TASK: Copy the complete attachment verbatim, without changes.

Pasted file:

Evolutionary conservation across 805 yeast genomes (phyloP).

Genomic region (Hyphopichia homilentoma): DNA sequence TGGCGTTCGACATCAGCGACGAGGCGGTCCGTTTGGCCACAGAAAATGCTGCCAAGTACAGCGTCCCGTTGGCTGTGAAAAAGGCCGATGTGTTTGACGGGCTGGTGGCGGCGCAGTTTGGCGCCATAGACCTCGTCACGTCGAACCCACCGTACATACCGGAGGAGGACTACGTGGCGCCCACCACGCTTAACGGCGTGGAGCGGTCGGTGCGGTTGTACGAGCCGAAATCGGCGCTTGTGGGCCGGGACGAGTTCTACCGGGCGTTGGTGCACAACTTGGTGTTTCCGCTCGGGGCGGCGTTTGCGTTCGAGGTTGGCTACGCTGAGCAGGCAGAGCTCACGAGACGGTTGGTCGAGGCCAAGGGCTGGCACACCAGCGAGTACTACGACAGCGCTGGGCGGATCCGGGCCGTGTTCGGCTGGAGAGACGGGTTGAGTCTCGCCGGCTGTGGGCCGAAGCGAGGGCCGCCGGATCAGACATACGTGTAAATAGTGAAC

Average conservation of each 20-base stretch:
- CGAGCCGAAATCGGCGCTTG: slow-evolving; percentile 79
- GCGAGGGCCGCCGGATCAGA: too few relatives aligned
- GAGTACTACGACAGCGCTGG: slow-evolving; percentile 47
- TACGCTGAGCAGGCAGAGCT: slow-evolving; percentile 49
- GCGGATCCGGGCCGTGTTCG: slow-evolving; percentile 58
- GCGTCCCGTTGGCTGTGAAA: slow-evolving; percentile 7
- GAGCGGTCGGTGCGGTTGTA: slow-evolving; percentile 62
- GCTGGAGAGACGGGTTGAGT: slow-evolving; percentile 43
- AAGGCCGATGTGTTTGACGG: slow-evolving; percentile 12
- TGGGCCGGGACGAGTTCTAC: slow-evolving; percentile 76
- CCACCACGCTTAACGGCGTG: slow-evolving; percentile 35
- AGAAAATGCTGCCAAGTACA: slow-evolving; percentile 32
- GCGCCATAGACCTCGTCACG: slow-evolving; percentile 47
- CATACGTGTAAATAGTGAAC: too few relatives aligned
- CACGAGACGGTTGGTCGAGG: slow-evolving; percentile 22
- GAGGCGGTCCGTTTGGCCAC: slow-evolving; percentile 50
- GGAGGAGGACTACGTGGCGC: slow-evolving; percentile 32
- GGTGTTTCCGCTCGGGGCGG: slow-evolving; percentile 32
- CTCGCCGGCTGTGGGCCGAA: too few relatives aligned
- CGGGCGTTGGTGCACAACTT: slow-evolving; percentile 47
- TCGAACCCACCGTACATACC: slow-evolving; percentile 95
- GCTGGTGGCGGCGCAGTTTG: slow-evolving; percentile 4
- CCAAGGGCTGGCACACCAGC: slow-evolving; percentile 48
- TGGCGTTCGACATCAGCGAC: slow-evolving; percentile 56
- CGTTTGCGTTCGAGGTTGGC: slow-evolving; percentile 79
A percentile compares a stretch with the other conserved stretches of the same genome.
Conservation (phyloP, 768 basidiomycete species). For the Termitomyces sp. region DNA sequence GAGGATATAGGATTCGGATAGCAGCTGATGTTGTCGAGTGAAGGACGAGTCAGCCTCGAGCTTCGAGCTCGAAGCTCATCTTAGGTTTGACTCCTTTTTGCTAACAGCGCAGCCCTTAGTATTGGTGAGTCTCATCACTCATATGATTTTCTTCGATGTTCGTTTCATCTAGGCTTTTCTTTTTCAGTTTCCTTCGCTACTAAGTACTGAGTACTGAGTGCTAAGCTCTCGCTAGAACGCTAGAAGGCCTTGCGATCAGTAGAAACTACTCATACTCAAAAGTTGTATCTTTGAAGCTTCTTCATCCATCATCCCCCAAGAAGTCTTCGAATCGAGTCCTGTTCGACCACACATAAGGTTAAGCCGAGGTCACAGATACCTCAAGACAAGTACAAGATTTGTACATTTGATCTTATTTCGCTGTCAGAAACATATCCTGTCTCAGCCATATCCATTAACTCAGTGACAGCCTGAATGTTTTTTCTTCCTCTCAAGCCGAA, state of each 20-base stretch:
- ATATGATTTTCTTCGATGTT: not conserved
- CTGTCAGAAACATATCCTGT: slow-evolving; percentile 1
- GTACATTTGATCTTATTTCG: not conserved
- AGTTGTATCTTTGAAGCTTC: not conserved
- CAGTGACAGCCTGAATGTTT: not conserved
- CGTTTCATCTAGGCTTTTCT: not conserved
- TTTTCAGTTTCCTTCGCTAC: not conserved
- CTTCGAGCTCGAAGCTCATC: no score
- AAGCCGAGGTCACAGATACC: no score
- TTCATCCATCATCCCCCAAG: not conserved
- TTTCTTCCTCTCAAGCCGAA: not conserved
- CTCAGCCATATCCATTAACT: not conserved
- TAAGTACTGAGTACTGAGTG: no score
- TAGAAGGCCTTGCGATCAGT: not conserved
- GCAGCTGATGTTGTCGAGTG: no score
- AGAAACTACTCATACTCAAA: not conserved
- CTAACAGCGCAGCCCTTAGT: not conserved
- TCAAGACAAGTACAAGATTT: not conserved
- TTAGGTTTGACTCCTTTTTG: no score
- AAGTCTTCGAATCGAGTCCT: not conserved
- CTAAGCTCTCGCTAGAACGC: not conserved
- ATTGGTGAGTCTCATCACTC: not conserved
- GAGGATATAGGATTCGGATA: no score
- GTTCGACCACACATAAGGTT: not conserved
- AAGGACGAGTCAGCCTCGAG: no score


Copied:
Evolutionary conservation across 805 yeast genomes (phyloP).

Genomic region (Hyphopichia homilentoma): DNA sequence TGGCGTTCGACATCAGCGACGAGGCGGTCCGTTTGGCCACAGAAAATGCTGCCAAGTACAGCGTCCCGTTGGCTGTGAAAAAGGCCGATGTGTTTGACGGGCTGGTGGCGGCGCAGTTTGGCGCCATAGACCTCGTCACGTCGAACCCACCGTACATACCGGAGGAGGACTACGTGGCGCCCACCACGCTTAACGGCGTGGAGCGGTCGGTGCGGTTGTACGAGCCGAAATCGGCGCTTGTGGGCCGGGACGAGTTCTACCGGGCGTTGGTGCACAACTTGGTGTTTCCGCTCGGGGCGGCGTTTGCGTTCGAGGTTGGCTACGCTGAGCAGGCAGAGCTCACGAGACGGTTGGTCGAGGCCAAGGGCTGGCACACCAGCGAGTACTACGACAGCGCTGGGCGGATCCGGGCCGTGTTCGGCTGGAGAGACGGGTTGAGTCTCGCCGGCTGTGGGCCGAAGCGAGGGCCGCCGGATCAGACATACGTGTAAATAGTGAAC

Average conservation of each 20-base stretch:
- CGAGCCGAAATCGGCGCTTG: slow-evolving; percentile 79
- GCGAGGGCCGCCGGATCAGA: too few relatives aligned
- GAGTACTACGACAGCGCTGG: slow-evolving; percentile 47
- TACGCTGAGCAGGCAGAGCT: slow-evolving; percentile 49
- GCGGATCCGGGCCGTGTTCG: slow-evolving; percentile 58
- GCGTCCCGTTGGCTGTGAAA: slow-evolving; percentile 7
- GAGCGGTCGGTGCGGTTGTA: slow-evolving; percentile 62
- GCTGGAGAGACGGGTTGAGT: slow-evolving; percentile 43
- AAGGCCGATGTGTTTGACGG: slow-evolving; percentile 12
- TGGGCCGGGACGAGTTCTAC: slow-evolving; percentile 76
- CCACCACGCTTAACGGCGTG: slow-evolving; percentile 35
- AGAAAATGCTGCCAAGTACA: slow-evolving; percentile 32
- GCGCCATAGACCTCGTCACG: slow-evolving; percentile 47
- CATACGTGTAAATAGTGAAC: too few relatives aligned
- CACGAGACGGTTGGTCGAGG: slow-evolving; percentile 22
- GAGGCGGTCCGTTTGGCCAC: slow-evolving; percentile 50
- GGAGGAGGACTACGTGGCGC: slow-evolving; percentile 32
- GGTGTTTCCGCTCGGGGCGG: slow-evolving; percentile 32
- CTCGCCGGCTGTGGGCCGAA: too few relatives aligned
- CGGGCGTTGGTGCACAACTT: slow-evolving; percentile 47
- TCGAACCCACCGTACATACC: slow-evolving; percentile 95
- GCTGGTGGCGGCGCAGTTTG: slow-evolving; percentile 4
- CCAAGGGCTGGCACACCAGC: slow-evolving; percentile 48
- TGGCGTTCGACATCAGCGAC: slow-evolving; percentile 56
- CGTTTGCGTTCGAGGTTGGC: slow-evolving; percentile 79
A percentile compares a stretch with the other conserved stretches of the same genome.
Conservation (phyloP, 768 basidiomycete species). For the Termitomyces sp. region DNA sequence GAGGATATAGGATTCGGATAGCAGCTGATGTTGTCGAGTGAAGGACGAGTCAGCCTCGAGCTTCGAGCTCGAAGCTCATCTTAGGTTTGACTCCTTTTTGCTAACAGCGCAGCCCTTAGTATTGGTGAGTCTCATCACTCATATGATTTTCTTCGATGTTCGTTTCATCTAGGCTTTTCTTTTTCAGTTTCCTTCGCTACTAAGTACTGAGTACTGAGTGCTAAGCTCTCGCTAGAACGCTAGAAGGCCTTGCGATCAGTAGAAACTACTCATACTCAAAAGTTGTATCTTTGAAGCTTCTTCATCCATCATCCCCCAAGAAGTCTTCGAATCGAGTCCTGTTCGACCACACATAAGGTTAAGCCGAGGTCACAGATACCTCAAGACAAGTACAAGATTTGTACATTTGATCTTATTTCGCTGTCAGAAACATATCCTGTCTCAGCCATATCCATTAACTCAGTGACAGCCTGAATGTTTTTTCTTCCTCTCAAGCCGAA, state of each 20-base stretch:
- ATATGATTTTCTTCGATGTT: not conserved
- CTGTCAGAAACATATCCTGT: slow-evolving; percentile 1
- GTACATTTGATCTTATTTCG: not conserved
- AGTTGTATCTTTGAAGCTTC: not conserved
- CAGTGACAGCCTGAATGTTT: not conserved
- CGTTTCATCTAGGCTTTTCT: not conserved
- TTTTCAGTTTCCTTCGCTAC: not conserved
- CTTCGAGCTCGAAGCTCATC: no score
- AAGCCGAGGTCACAGATACC: no score
- TTCATCCATCATCCCCCAAG: not conserved
- TTTCTTCCTCTCAAGCCGAA: not conserved
- CTCAGCCATATCCATTAACT: not conserved
- TAAGTACTGAGTACTGAGTG: no score
- TAGAAGGCCTTGCGATCAGT: not conserved
- GCAGCTGATGTTGTCGAGTG: no score
- AGAAACTACTCATACTCAAA: not conserved
- CTAACAGCGCAGCCCTTAGT: not conserved
- TCAAGACAAGTACAAGATTT: not conserved
- TTAGGTTTGACTCCTTTTTG: no score
- AAGTCTTCGAATCGAGTCCT: not conserved
- CTAAGCTCTCGCTAGAACGC: not conserved
- ATTGGTGAGTCTCATCACTC: not conserved
- GAGGATATAGGATTCGGATA: no score
- GTTCGACCACACATAAGGTT: not conserved
- AAGGACGAGTCAGCCTCGAG: no score